Dual-language books can be accessed through publishers, websites, and libraries. They can also be authored by students, parents, or community volunteers. Some schools use their school website to publish dual-language books that their students have developed.

Why use dual-language books?

Dual-language books can

  • benefit both English language acquisition and home language maintenance/development
  • develop students’ ability to express their identities through two of their languages
  • allow students to see themselves as competent bilinguals having the power to engage with a wider audience through their growing proficiency in two languages
  • allow English language learners and their English-speaking peers to read the same story/text
  • create empathy and understanding for people with different perspectives, experiences, and cultures
  • allow English language learners to see their culture and worldview reflected in the literature they read
  • allow English language learners to share their linguistic knowledge and culture with their teachers and classmates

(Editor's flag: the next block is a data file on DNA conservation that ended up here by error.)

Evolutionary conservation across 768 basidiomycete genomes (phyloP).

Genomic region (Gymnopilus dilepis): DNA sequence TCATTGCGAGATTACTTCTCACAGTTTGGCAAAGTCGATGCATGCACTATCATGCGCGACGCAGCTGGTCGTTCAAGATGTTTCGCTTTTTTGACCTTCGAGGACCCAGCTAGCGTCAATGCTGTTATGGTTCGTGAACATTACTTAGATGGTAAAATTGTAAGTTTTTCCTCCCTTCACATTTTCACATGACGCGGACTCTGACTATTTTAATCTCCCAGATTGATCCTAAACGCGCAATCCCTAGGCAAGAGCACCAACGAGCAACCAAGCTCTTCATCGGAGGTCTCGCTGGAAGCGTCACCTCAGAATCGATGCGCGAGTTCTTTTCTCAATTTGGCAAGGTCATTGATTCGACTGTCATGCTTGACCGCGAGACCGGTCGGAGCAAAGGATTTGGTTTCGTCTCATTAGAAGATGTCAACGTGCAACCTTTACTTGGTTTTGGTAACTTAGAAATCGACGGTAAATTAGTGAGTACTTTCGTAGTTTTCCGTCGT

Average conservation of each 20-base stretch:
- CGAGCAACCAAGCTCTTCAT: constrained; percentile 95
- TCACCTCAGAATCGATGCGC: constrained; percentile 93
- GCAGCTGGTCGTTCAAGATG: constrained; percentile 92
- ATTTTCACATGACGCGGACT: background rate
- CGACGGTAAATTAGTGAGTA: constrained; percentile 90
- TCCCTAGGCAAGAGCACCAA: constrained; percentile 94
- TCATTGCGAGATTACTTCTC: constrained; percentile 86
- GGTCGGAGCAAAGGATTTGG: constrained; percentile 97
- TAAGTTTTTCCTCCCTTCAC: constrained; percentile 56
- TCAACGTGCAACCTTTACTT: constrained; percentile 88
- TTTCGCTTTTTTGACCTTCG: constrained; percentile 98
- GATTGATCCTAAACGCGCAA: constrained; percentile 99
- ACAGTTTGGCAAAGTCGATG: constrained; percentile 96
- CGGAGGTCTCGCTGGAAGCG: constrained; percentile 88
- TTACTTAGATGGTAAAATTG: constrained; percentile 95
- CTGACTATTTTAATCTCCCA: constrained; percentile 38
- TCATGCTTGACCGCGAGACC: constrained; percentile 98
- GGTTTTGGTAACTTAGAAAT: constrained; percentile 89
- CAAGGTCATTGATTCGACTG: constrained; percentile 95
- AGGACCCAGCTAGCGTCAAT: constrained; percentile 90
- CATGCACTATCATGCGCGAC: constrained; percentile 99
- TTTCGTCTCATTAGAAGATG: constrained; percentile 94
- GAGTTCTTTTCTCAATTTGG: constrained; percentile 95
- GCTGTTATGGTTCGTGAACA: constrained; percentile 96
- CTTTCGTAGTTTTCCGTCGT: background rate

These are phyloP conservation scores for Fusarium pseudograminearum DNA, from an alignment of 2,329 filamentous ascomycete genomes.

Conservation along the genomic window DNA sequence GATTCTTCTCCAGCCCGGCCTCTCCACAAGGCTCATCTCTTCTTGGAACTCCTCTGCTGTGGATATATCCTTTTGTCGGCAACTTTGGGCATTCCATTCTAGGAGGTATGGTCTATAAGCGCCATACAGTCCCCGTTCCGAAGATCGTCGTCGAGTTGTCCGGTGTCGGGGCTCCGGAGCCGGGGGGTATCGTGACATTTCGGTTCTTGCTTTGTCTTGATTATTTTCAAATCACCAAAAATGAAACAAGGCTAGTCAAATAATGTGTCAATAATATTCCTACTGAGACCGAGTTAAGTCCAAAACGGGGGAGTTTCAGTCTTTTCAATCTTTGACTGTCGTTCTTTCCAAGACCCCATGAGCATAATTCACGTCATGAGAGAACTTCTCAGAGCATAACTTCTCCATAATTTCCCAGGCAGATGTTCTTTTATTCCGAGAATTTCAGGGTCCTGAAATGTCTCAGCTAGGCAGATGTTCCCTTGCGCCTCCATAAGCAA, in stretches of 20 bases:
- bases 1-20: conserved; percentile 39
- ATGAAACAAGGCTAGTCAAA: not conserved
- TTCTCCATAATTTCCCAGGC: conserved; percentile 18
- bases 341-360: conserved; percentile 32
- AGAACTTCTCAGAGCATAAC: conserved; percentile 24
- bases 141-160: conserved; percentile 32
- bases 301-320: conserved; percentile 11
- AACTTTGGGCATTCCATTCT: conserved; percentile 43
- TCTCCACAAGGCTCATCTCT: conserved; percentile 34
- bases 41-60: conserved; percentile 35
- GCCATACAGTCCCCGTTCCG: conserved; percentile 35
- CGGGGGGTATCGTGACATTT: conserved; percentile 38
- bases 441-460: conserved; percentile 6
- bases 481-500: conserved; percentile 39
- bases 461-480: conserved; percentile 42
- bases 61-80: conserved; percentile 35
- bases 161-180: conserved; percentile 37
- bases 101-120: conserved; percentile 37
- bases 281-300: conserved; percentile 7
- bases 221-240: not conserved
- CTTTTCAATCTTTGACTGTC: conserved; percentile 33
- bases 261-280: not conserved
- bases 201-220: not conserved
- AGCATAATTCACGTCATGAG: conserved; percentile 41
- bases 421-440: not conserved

• serve as a bridge between the school and the home, involving families/caregivers of English language learners in literacy development activities
  • entertain and encourage reading and vocabulary development
  • help develop the speaking and writing language skills of English language learners as they create or talk about dual-language books

How do you use dual-language books?

  1. Introduce the dual-language book to students.
    • Show students what makes the dual-language book unique; e.g., “There are words in English on this page. On the opposite page, there are words that mean the same thing, but these words are in another language.”
    • Talk briefly about the story in English. Identify the main character and her or his goal or challenges. Point to pictures as you talk to assist English language learners in their understanding.
    • Talk about the home language used in the book. Talk about the part(s) of the world in which that language is spoken and which student(s) in the class can speak the language.
    • Tell students you will read the English parts, and a parent/caregiver or student who speaks the other language will read the other parts of the book.
    • Set some reading goals with students (e.g., listening for certain actions or events or for cognatescognates: words in different languages sharing a common origin